AirPlay allows iPhone, iPad or Mac users to beam audio and video to a television using an Apple TV box. So if you’re watching a video through Hulu Plus on an iPad, or looking through the camera roll on an iPhone, you can play that content on the big screen with the press of a button. The key is that there’s no setup process. You just press the AirPlay button, and it works.
That simplicity is exactly what Google is aiming for with a new feature in Google TV, which lets users send a YouTube video from their Android phones or tablets to the big screen just by pushing a button. (Here’s an interactive website from Google that simulates the feature in action.)
Although Google has dabbled with remote playback before, previously users had to pair their devices using a nine-digit code. Now, as long as both devices are on the same network, they’re paired automatically. The feature is rolling out to LG’s Google TVs now, and will come to other devices, such as the Vizio Co-Star, in the coming months
The ability to fling YouTube videos onto a television represents just a fraction of what AirPlay can do, but it’s a start. Also, this isn’t the first sign that Google is trying bridge the gap between mobile devices and TVs. In July, GigaOM reported that Google was, in fact, planning a full-blown AirPlay competitor, starting with YouTube videos and eventually becoming available in third-party apps. That rumor, based on unnamed sources, appears to be coming to fruition.
This week, GigaOM followed up on that story, with comments on the new YouTube feature from project manager Timbo Drayson:
But it is not stopping there. Drayson told me that Google is “actively working with other companies” to turn this into an open standard, which could be used on other platforms and for other apps as well.
And it’s not just about remote control functionality and beaming a video from your mobile phone to the TV we are talking about. The new protocol makes it possible for data to flow in both directions, Drayson explained, which would enable developers to build second-screen experiences that correspond to what’s happening on live TV as well. Also on the roadmap: beaming content from your laptop to your TV screen.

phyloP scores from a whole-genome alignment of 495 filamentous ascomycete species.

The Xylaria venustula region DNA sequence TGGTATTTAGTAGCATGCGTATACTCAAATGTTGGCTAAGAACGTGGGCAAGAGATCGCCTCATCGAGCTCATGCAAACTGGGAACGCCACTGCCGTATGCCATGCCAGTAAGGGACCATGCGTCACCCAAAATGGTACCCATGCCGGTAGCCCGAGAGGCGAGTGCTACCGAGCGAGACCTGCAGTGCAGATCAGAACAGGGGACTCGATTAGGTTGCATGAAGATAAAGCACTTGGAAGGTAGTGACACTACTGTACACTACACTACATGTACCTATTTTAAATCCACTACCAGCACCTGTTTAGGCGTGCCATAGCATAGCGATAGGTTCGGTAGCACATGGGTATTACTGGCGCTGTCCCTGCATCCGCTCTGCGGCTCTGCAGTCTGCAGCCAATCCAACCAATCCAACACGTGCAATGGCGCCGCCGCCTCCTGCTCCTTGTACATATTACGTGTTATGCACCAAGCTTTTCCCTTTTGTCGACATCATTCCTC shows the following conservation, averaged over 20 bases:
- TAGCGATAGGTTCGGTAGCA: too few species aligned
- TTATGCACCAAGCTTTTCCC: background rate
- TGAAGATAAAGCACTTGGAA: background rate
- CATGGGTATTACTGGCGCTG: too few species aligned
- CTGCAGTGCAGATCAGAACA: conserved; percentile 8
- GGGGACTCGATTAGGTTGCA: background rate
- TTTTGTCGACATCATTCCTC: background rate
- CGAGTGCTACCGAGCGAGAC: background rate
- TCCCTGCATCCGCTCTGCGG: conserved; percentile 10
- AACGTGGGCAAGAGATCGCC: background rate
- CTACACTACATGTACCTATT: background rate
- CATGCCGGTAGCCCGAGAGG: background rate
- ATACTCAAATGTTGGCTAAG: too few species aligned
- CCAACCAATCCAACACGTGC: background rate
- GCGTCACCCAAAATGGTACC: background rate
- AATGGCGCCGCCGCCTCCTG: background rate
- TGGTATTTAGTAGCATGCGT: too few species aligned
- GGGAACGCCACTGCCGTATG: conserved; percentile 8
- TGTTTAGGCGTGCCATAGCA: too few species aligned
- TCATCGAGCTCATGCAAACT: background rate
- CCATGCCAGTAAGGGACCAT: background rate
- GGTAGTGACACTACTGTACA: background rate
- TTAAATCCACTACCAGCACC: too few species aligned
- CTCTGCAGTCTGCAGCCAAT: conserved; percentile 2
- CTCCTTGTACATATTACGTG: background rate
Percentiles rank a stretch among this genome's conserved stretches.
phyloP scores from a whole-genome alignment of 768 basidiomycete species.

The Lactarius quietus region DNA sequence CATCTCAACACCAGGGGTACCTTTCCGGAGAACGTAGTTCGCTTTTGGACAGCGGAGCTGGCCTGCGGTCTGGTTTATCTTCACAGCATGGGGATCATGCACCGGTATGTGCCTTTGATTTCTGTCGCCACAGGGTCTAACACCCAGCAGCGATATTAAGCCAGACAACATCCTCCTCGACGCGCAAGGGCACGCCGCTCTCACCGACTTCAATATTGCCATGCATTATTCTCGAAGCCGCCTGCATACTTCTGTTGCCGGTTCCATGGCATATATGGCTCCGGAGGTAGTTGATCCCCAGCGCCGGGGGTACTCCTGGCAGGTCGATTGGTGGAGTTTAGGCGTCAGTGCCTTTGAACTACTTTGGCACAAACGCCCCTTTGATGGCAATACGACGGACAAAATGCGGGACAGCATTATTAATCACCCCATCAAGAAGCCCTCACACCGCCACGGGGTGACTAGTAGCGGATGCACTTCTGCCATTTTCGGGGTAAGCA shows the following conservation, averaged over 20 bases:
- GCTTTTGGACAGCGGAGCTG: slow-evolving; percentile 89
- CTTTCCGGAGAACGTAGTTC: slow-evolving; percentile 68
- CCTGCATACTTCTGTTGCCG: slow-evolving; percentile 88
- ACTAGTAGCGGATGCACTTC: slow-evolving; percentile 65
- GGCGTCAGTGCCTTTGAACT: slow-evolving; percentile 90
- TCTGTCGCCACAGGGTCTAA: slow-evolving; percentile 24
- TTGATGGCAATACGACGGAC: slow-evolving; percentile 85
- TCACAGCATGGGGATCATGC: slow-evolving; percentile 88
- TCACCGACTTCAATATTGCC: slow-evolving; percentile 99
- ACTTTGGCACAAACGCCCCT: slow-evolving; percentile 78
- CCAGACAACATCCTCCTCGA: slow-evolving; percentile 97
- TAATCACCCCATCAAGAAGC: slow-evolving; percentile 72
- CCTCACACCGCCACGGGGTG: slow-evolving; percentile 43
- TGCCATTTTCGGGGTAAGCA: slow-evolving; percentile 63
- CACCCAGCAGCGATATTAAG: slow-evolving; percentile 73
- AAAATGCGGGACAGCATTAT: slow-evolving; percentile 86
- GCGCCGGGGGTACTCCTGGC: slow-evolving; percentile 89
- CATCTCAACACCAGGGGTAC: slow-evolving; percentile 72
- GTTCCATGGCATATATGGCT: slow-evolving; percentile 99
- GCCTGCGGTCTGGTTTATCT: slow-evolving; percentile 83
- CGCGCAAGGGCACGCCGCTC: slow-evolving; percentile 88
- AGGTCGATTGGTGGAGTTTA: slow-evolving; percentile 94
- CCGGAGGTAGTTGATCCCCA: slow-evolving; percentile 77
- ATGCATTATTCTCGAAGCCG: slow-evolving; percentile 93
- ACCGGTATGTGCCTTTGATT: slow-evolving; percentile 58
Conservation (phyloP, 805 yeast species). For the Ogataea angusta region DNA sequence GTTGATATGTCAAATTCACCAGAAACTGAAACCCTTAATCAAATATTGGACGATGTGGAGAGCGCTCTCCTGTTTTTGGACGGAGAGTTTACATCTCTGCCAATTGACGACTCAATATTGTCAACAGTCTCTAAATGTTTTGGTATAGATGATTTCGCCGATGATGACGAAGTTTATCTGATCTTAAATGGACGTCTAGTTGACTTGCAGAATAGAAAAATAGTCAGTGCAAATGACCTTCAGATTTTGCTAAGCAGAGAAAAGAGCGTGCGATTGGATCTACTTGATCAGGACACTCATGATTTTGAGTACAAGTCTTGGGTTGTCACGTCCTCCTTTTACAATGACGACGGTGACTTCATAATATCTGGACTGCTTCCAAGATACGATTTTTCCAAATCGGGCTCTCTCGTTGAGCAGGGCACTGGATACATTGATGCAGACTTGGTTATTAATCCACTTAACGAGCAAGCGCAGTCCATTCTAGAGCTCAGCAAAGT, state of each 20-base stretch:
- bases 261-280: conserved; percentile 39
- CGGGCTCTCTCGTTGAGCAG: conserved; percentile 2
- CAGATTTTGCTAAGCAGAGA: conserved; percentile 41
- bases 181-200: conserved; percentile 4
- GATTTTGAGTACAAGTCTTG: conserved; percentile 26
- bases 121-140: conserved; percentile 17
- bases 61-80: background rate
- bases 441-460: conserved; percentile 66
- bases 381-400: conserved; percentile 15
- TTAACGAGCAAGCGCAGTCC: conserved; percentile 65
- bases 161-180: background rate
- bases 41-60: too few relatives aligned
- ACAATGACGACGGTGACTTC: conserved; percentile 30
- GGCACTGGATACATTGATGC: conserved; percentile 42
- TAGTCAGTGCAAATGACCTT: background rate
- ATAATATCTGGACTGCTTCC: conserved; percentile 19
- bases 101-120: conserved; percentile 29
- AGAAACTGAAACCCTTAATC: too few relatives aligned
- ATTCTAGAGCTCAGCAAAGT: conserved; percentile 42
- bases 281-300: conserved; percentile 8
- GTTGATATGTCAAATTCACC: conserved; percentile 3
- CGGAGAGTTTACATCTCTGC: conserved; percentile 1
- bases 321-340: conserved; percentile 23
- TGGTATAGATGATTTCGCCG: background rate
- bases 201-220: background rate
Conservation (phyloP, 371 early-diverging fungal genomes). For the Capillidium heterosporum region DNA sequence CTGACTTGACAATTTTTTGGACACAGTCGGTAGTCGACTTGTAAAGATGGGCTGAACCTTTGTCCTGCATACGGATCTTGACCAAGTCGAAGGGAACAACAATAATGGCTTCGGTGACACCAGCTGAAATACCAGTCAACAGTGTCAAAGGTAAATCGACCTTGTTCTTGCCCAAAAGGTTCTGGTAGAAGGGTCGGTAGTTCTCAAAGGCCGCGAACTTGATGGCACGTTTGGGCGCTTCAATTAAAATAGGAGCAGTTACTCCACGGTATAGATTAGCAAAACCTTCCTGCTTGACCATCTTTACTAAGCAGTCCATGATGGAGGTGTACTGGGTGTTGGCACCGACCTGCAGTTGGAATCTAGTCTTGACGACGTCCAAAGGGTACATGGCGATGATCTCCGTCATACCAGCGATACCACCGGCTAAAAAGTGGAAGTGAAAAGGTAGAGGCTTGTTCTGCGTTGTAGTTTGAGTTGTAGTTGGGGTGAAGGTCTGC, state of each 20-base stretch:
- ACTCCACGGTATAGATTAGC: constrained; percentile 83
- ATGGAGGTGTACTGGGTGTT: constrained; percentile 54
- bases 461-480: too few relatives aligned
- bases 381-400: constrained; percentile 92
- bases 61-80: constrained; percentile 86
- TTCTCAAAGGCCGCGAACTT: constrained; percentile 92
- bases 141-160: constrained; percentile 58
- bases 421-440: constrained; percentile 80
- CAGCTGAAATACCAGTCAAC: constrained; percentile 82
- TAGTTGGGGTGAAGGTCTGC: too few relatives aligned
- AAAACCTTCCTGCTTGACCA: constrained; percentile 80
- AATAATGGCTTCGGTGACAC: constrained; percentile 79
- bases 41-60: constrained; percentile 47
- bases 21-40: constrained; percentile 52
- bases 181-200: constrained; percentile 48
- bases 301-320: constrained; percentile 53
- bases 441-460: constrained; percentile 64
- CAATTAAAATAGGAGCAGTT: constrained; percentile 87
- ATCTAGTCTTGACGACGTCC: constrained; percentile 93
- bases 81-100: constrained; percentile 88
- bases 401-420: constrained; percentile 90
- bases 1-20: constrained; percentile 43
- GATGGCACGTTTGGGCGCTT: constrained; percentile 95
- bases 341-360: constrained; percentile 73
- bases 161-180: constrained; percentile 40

It’s worth noting that Google still hasn’t made any big announcements about a possible AirPlay competitor. It hasn’t even come up with a catchy, Apple-like name for whatever this thing might be. Still, it’s hard to believe that Google isn’t working on something bigger than what exists today. AirPlay is one of the big selling points for Apple TV, and it could be a major feature if Apple ever builds its own television. Meanwhile, Microsoft has built its own Xbox companion app called SmartGlass, which works on iPhone, Android, Windows Phone and Windows 8 tablets.
There’s just one complication: Google’s method doesn’t work the same way as AirPlay. Instead of streaming from one device to the other, the Android device simply sends instructions to Google TV, telling it which YouTube video to play and letting the user control playback remotely. (It’s more like SmartGlass in that sense.) With AirPlay, however, the actual content is transferred between devices over Wi-Fi, so not only can you send a song or video, you can also mirror your iPhone or iPad’s display on the larger screen.
Google may have an answer for true screen mirroring in the form of Miracast, a new wireless standard that works over Wi-Fi networks. Miracast has also been hailed as an AirPlay competitor, and Google added support for it in Android 4.2. Still, it will take some time for Miracast support to take hold in phones, tablets, set-top boxes and televisions.
The question is, how will Google tie all of this together? The nice thing about
AirPlay is that it’s all-encompassing. Whether you’re sharing a photo, video, song, or mirroring your entire display, AirPlay is the catch-all, and barring DRM restrictions from some content publishers, it generally works in all sorts of applications. Building a credible Android alternative to AirPlay won’t be easy. At least all signs point to Google trying.